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  1. #1
    Senior Member
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    Tour with any bike

    http://carouseldesignworks.com/CDWpage1.html

    Don't need any racks, no special frame, no long chainstays, any frame material you want and you can ride technical singletrack without having bulky racks or panniers throwing the balance of the bike off.

    I plan on getting a set of bags for my full suspension MTB and doing some offroad touring. These bags are very high quality.








  2. #2
    Piney the Elder -holiday76's Avatar
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    they look kinda cool, although I'm not sure they'd fit enough gear to do any real touring, unless you're the credit card touring type.

  3. #3
    Senior Member
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    No doubt you would need to go Ultralight and minimalistic but I think it can be done.

    I myself plan on using a Ergon BC3 as well, it'll add 30L of storage and they really are comfortable to wear, doesn't put any weight on your shoulders, the weight is transfered to your hips and it uses a ball joint between your upper body and the pack so you have a full range of mobility.



    http://www.ergon-bike.com/en/backpacks/bc3.html

  4. #4
    Senior Member foamy's Avatar
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    Off-road camping, all I needed was a rear rack, lash the sleeping gear on top and use a daypack for the rest. No big deal. Were'nt going out for a week—just three days, but was able to carry it all with no discomfort. Did that quite a few times and it always worked well.
    None.

  5. #5
    Uber Goober StephenH's Avatar
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    Looks good. You can tour with any bike, but I'd have more money in the bags than I do in the bike by the time I was done. May have to make my own.
    "be careful this rando stuff is addictive and dan's the 'pusher'."

  6. #6
    Senior Member mijome07's Avatar
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    Hey Robert_in_ca. What part of Riverside are you from? I reside off of the historic Victoria Ave.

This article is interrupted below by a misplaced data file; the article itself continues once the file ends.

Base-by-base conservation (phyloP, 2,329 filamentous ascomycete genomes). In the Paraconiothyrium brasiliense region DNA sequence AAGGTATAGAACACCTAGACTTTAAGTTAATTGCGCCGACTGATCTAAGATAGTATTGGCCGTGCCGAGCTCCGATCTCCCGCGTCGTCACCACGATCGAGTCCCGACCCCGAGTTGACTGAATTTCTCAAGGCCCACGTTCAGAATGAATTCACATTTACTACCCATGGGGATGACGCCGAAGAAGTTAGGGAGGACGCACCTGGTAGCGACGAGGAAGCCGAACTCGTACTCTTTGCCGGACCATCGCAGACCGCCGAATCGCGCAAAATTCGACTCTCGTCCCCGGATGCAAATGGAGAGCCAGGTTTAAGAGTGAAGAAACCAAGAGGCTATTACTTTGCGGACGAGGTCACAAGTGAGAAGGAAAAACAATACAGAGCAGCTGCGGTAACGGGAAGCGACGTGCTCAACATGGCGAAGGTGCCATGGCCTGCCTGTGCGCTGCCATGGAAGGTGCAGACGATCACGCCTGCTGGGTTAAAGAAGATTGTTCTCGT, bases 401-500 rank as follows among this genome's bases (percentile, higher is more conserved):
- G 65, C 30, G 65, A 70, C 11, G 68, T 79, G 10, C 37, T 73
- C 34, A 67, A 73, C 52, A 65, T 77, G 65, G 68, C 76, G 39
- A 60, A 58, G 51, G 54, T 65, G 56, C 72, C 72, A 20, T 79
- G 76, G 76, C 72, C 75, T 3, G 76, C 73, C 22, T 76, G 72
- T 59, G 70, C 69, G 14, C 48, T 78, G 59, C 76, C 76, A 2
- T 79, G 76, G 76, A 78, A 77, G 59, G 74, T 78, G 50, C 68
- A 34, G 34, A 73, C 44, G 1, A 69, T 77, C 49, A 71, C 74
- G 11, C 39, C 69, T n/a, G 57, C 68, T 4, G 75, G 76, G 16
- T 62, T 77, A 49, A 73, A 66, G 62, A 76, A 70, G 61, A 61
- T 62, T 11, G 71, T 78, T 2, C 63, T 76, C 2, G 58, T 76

7. #7
    Just ride it. MrPolak's Avatar
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    <---- Just ride it!

  8. #8
    Bike touring webrarian
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    I tour on a Waterford Adventurecycle. It is a fabulous touring bike.
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    Why not just use a trailer?

    Also, can you post your gear list?

    Ray
    Visit the on-line Bike Touring Archive at www.biketouringtips.com

  9. #9
    Senior Member slowjoe66's Avatar
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    Quote Originally Posted by raybo View Post
    Why not just use a trailer?

    Also, can you post your gear list?

    Ray

    A bob will do all that and more. I've seen huge loads on a Bob out on tour and you don't have to micromanage every square centimeter of available space.
    I don't have a solution but I admire the problem!

  10. #10
    Senior Member
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    I plan on doing very technical riding with this stuff. A bob trailer wouldn't be able to take 4+ ft drops, jumps and gaps...

    This is the bike I'm using.



    Quote Originally Posted by Raybo
    Why not just use a trailer?

    Also, can you post your gear list?

    Ray

  11. #11
    40 yrs bike touring
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    I have had Jeff at Carousel Design Works make a custom rear rack stuffer for my off road touring recently. The materials, design and execution are first rate and the price was quite reasonable. I would recommend him to anyone.

    The point of his signature designs is to travel with the least weight without sacrificing the basic requirements of being warm, dry and comfortable. It does require careful gear selection but traveling with an 18 pound base weight load has made my tours more enjoyable. It also puts less stress on the bike particularly the wheels. Touring for me is not a contest to see how much weight one can pedal or push up a mountain.

    Many of the BoB users that I met on the Divide Ride had problems because they filled the trailer's tempting capacity completely and beyond. Less is more in my experience. For me a BoB is just one more complication too many.

  12. #12
    Professional Fuss-Budget Bacciagalupe's Avatar
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    Looks like your setup should work for ultra-light off-road stuff. Did you cut the handle off your toothbrush yet?

    Normally I'd say it is better to keep the weight off your back and put it on the frame, but if you're doing highly technical off-road and need the full suspension, it's a good trade-off.

    For road use, I think it'd be usable for short credit-card tours, or very uncomfortable tarp-camping tours. For longer tours, you really do need more capacity and most people will not be happy with even a well-designed backpack.

    The thing I'd be curious about is how substantial weight on the handlebar bag will affect your handling skills and if it will have a critical effect on visibility.

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